What does it take to be a true organization leader…one whose business leadership makes a clear difference in the operations and outcomes of a company or other organization? And do you have what it takes?
Managers play a major role at many levels in an organization; however, I think it’s important to note that there are differences between being a manager and being a leader. Not all managers are leaders, and some leaders aren’t managers–at least, not officially.
In exploring this topic as a matter of personal and professional interest, I came across an article on TheWallStreetJournal.com that directly speaks to the distinctions. Titled “What is the Difference Between Management and Leadership?,” it says that “leadership and management must go hand in hand. They are not the same thing. But they are necessarily linked, and complementary. Any effort to separate the two is likely to cause more problems than it solves….The manager’s job is to plan, organize and coordinate. The leader’s job is to inspire and motivate.”
Obviously, there’s a lot more to the article than I can reference here, but you can probably detect one of the differences in the last part of the quote above. Management is viewed as more what I would call structural–useful functions, etc.–while leadership is presented as something beyond that–a bit more vague or undefined, if you will, but no less important because of its less structured focus.
I belong to a LinkedIn group named Top Leaders/Executives (whose members range from senior managers to C-level executives). Recently a group member, Michelle Tenzyk, conducted a survey among the members as to one word they felt marked an essential element for successful global leaders.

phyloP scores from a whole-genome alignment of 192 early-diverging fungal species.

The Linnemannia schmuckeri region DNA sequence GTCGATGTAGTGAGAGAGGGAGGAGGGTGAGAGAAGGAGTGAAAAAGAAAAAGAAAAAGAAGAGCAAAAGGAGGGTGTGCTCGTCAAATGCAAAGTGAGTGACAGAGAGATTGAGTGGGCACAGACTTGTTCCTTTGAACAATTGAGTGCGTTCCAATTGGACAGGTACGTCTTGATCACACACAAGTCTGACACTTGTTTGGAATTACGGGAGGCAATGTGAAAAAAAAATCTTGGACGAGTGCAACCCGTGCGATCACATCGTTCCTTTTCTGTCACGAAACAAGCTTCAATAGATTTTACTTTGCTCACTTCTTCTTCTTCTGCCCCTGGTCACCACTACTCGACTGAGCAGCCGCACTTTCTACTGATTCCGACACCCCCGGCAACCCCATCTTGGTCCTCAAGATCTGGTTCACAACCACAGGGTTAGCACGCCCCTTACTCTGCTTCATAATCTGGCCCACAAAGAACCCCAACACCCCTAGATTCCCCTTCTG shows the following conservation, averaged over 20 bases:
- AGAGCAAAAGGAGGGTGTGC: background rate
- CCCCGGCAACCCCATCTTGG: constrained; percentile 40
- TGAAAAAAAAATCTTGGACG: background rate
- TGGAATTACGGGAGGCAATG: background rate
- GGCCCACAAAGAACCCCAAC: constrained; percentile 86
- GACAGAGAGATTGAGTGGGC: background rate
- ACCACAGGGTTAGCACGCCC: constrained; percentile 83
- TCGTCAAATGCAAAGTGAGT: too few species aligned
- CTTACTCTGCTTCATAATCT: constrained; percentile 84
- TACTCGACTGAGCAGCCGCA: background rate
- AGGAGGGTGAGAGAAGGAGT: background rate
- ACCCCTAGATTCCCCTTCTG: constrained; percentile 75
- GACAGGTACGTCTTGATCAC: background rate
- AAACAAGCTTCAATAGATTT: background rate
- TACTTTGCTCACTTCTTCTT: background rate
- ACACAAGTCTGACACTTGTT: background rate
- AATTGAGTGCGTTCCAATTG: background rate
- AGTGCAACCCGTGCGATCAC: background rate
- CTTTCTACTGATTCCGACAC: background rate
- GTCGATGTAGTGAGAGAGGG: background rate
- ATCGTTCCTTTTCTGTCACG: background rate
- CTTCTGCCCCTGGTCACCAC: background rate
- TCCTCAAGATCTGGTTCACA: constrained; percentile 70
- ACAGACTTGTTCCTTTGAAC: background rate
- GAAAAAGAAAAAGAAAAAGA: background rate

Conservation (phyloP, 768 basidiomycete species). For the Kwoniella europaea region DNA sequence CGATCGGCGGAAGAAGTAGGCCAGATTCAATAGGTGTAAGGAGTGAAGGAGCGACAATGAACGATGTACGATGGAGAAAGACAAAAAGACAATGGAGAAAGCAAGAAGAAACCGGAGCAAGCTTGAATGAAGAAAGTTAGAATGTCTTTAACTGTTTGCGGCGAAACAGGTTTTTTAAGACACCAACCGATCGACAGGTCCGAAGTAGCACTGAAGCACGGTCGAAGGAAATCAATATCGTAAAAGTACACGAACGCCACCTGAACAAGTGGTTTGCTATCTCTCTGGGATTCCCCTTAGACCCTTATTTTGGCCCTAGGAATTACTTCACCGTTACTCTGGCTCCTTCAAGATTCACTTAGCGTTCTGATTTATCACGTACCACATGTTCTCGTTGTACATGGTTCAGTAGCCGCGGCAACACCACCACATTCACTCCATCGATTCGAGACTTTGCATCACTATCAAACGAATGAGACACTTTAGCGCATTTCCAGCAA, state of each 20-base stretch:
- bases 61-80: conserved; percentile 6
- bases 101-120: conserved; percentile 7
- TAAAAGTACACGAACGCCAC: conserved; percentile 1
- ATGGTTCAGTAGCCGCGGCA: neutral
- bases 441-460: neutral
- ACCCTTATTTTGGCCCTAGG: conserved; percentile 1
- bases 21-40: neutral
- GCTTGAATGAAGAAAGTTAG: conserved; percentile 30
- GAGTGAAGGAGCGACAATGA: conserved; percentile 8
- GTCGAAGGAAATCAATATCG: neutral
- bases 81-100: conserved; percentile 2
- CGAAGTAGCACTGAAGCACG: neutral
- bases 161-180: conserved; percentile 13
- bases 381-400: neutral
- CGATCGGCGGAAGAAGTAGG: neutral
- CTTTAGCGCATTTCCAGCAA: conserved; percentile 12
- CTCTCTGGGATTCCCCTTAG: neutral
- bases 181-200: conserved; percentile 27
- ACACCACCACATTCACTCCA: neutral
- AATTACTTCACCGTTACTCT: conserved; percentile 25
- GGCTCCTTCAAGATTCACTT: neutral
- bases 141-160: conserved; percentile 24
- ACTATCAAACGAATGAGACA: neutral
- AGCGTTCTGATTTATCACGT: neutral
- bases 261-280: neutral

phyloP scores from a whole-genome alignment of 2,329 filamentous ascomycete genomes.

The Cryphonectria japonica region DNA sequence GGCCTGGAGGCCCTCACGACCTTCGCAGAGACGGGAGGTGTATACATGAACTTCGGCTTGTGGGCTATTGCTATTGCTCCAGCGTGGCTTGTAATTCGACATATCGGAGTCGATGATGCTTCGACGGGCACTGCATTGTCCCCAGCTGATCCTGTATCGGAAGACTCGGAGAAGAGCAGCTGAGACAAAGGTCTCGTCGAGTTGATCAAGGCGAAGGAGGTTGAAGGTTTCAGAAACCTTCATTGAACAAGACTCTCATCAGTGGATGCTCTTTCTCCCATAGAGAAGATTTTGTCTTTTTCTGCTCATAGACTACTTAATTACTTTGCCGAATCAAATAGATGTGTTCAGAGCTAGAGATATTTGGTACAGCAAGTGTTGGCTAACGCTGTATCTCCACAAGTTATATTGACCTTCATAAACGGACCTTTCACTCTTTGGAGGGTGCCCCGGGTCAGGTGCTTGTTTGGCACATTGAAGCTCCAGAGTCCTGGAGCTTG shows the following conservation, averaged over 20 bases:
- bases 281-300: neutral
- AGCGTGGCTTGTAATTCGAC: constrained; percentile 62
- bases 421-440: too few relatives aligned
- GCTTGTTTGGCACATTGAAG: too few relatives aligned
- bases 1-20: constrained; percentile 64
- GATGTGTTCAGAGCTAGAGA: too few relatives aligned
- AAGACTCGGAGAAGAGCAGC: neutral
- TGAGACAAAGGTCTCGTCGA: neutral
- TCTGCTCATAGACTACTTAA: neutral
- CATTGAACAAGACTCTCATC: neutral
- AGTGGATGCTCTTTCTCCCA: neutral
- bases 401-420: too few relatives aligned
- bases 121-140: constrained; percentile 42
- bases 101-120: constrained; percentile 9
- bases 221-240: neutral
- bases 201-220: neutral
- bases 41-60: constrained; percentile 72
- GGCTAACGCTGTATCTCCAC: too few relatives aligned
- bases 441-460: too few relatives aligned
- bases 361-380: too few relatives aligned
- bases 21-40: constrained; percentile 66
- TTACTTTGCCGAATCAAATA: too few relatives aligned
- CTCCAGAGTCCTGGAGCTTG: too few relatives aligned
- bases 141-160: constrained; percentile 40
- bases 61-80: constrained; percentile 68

The resulting post, titled “Global Requirement for Top Leaders in One Word,” shared Tenzyk’s findings with the group. It presented the top 5 responses, in declining order based on number of votes, which were:
According to an article I found on Inc.com, it’s not likely that you can be both. The article by Curt Richardson, titled “Are You a Leader or a Manager? There’s a Difference,” states that “the terms leadership and management are often used interchangeably, but there is a huge difference between a leader and a manager. Leaders aren’t always managers and vise versa [should have been “vice versa”]. It is a rare individual that is both of these things. They have very different skill sets, both critical to success at a high-growth business.”
Richardson’s article comes down firmly on the side of “no, you can’t really be both.” For example, he says that “leaders have a unique ability to rally employees around a vision. Because their belief in the vision is so strong, employees will naturally want to follow them….Managers, on the other hand, are more adept at executing the vision in a very systemic way and directing employees on how to do so.”
He also makes the point that if people can do both (sort of), one aspect or the other is not their core strength. However, in some cases you might need to be both–to the best of your ability–until other resources become available that will enable you to focus on what you do best and probably enjoy the most. If you want to be a difference-making leader, as the title of this post asks, you need to look at where your core strengths lie and determine whether you do, in fact, have what it takes to do that.